Subject: Re: [Boost-build] feature, properties, variants, and all the rest
From: Steven Watanabe (watanabesj_at_[hidden])
Date: 2017-07-29 02:15:41
On 07/28/2017 07:42 PM, Stefan Seefeld via Boost-build wrote:
> On 28.07.2017 20:39, Steven Watanabe via Boost-build wrote:
>> On 07/28/2017 06:00 PM, Stefan Seefeld via Boost-build wrote:
>>> Indeed. I'm still not entirely sure the semantics are fully unambiguous.
>>> Consider this use-case:
>>> Target A is a config check, which (conditionally) defines property a.
>>> Target B, depending on A, defines property b. Target C depends on A and B...
>>> So, a is evaluated in the context of an empty property-set, while b is
>>> evaluated in the property-set consisting of a. The result is then passed
>>> on to C.
>>> What happens if B does not depend on A ? That would mean that that
>>> property b is evaluated in an empty property-set (just as a itself),
>>> rather than in the context of a, and thus might lead to a different
>>> property-set passed on to C.
>>> Correct ?
>>> This is just slightly surprising, as 'B depends on A' merely seems to
>>> imply an order of execution (A before B), while, if the above is
>>> correct, this actually influences the property-set seen by C.
>> I'm not sure that I follow. When you say
>> that target A defines property a, do you
>> mean that a is in the usage requirements of A?
> Sorry, no. A being a config check, I meant that the value of property a
> depends on the result of A's update.
>> Or do you mean that B uses A inside check-target-builds?
> For B it shouldn't matter how it uses a, just that a (which is a
> conditional property) needs to be evaluated into the property set seen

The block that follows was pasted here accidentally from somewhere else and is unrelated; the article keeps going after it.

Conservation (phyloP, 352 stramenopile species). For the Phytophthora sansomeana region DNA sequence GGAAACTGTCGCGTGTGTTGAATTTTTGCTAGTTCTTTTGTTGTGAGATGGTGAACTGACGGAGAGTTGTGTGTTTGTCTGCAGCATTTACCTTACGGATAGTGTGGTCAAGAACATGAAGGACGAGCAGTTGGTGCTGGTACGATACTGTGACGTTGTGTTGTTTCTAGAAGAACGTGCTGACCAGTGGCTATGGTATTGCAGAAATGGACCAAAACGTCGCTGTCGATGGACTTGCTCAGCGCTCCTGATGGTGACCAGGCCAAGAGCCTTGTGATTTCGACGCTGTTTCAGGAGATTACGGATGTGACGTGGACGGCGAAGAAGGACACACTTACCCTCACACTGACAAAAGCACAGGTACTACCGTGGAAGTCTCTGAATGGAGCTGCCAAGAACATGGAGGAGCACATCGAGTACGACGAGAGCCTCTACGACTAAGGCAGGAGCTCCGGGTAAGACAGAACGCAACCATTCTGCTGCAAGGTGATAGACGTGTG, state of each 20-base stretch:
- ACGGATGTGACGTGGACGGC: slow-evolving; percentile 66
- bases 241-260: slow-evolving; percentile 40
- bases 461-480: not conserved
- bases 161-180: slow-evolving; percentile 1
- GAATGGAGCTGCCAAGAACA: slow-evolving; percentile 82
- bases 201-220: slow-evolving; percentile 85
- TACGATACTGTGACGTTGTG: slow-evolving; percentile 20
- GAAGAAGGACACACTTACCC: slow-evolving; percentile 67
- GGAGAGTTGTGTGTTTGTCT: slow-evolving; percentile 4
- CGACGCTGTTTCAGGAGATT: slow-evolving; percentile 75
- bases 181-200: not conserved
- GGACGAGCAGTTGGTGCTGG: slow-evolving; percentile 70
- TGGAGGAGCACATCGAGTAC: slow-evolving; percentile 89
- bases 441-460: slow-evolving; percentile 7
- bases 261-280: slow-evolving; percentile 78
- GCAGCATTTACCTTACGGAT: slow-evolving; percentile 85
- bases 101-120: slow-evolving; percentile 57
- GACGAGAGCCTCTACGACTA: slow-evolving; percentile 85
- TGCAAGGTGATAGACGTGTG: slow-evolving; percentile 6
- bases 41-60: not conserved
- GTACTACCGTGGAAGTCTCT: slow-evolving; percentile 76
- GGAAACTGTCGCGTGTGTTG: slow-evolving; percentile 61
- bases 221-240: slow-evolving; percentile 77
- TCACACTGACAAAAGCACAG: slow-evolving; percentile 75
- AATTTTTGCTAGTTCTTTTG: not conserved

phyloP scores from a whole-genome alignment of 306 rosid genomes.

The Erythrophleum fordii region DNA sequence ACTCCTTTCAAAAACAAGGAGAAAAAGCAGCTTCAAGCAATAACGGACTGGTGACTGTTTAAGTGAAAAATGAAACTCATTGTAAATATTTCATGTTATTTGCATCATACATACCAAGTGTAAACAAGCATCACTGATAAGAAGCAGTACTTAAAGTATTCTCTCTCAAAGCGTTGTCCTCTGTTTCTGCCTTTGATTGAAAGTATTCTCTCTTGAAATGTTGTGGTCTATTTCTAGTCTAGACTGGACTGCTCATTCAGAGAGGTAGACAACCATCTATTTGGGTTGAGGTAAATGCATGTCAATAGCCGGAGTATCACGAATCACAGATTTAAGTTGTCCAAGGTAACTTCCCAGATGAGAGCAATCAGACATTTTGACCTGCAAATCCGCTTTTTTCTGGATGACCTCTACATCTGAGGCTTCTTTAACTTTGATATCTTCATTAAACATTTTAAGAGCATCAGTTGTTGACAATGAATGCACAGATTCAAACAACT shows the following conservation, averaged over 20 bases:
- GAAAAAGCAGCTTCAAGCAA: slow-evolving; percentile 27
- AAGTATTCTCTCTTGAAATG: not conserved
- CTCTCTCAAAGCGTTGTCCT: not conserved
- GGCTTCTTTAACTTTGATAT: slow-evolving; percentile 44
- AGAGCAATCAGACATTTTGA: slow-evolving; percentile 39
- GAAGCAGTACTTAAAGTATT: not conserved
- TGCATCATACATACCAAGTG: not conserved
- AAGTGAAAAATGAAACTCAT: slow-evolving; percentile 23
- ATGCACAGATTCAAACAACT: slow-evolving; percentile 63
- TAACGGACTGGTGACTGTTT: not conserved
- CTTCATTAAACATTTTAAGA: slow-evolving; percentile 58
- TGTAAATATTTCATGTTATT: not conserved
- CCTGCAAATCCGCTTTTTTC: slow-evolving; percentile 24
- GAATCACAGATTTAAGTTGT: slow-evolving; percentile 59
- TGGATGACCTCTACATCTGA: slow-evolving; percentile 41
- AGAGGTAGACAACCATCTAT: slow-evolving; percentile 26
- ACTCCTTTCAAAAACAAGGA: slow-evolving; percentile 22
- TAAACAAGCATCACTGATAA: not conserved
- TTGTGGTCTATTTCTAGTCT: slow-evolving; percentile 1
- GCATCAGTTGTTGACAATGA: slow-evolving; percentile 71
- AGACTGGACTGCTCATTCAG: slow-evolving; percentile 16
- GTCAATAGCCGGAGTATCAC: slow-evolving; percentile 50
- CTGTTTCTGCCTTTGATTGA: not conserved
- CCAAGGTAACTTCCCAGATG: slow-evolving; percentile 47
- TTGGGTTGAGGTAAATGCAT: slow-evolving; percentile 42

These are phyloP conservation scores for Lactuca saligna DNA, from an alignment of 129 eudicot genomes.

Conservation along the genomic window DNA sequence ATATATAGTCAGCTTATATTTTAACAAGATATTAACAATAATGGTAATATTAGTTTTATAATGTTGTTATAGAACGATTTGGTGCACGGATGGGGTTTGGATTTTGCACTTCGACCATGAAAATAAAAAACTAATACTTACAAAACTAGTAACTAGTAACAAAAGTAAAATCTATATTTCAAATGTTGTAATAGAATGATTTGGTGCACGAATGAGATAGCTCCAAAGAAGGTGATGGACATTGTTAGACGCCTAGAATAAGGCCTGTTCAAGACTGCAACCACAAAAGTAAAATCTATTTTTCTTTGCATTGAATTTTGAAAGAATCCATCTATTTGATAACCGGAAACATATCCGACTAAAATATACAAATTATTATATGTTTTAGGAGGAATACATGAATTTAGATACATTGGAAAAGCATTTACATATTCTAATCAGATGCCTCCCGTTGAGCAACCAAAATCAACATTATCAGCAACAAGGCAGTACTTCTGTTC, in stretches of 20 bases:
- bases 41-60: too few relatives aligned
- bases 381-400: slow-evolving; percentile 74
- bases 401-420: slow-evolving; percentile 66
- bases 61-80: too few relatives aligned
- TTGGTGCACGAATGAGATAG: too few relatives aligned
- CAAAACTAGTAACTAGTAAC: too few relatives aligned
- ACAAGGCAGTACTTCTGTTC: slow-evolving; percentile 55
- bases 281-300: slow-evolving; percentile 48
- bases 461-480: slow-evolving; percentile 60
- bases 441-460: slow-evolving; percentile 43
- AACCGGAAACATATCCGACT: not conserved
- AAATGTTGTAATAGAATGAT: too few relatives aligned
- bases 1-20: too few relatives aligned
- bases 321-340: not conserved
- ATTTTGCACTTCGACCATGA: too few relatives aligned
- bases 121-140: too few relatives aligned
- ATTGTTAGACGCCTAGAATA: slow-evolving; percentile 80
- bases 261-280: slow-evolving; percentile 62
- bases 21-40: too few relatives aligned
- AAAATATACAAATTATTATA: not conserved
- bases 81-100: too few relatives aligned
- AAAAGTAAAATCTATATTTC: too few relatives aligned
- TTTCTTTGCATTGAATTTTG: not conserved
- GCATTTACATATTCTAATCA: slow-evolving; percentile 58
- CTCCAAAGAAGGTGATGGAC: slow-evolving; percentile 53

> by B.
In other words, yes, it uses check-target-builds, as
this is the only way for properties to change based
on whether a target was successfully updated.
> In fact, having reformulated it like this, I think I can rephrase my
> If a is evaluated, is it being evaluated once into B's property set and
> then propagated to everything else that depends on B ?
Properties in the requirements of B are never propagated
to anything that depends on B. They are evaluated
once when building B and then any `propagated` properties
are passed on to any targets that B depends on.
> Or is it
> evaluated in multiple contexts ?
Conditionals defined on B are only evaluated in the
context of B. They are always resolved before
passing them on to other targets.
> By what logic is its value being propagated into C's property set (if at
> all) ?
The requirements of B will never directly affect C.
Okay, example time:
feature a : on : optional ;
obj A : a.cpp ;
obj X : X.cpp ;
lib B : X Y.cpp : [ check-target-builds A : <a>on ] ;
exe C : B ;
Assume that A builds successfully.
Y.o and B.a will be built with <a>on (whatever that does).
X.o and C will /not/ have <a>on.
If we change the definition of a to
feature a : on : optional propagated ;
then X.o will be built with <a>on. (propagated
causes a feature to be passed on to dependents)
If A does not build successfully, then <a>on
will not be used for any target.
Is this anything like what you had in mind,
or am I totally misunderstanding?
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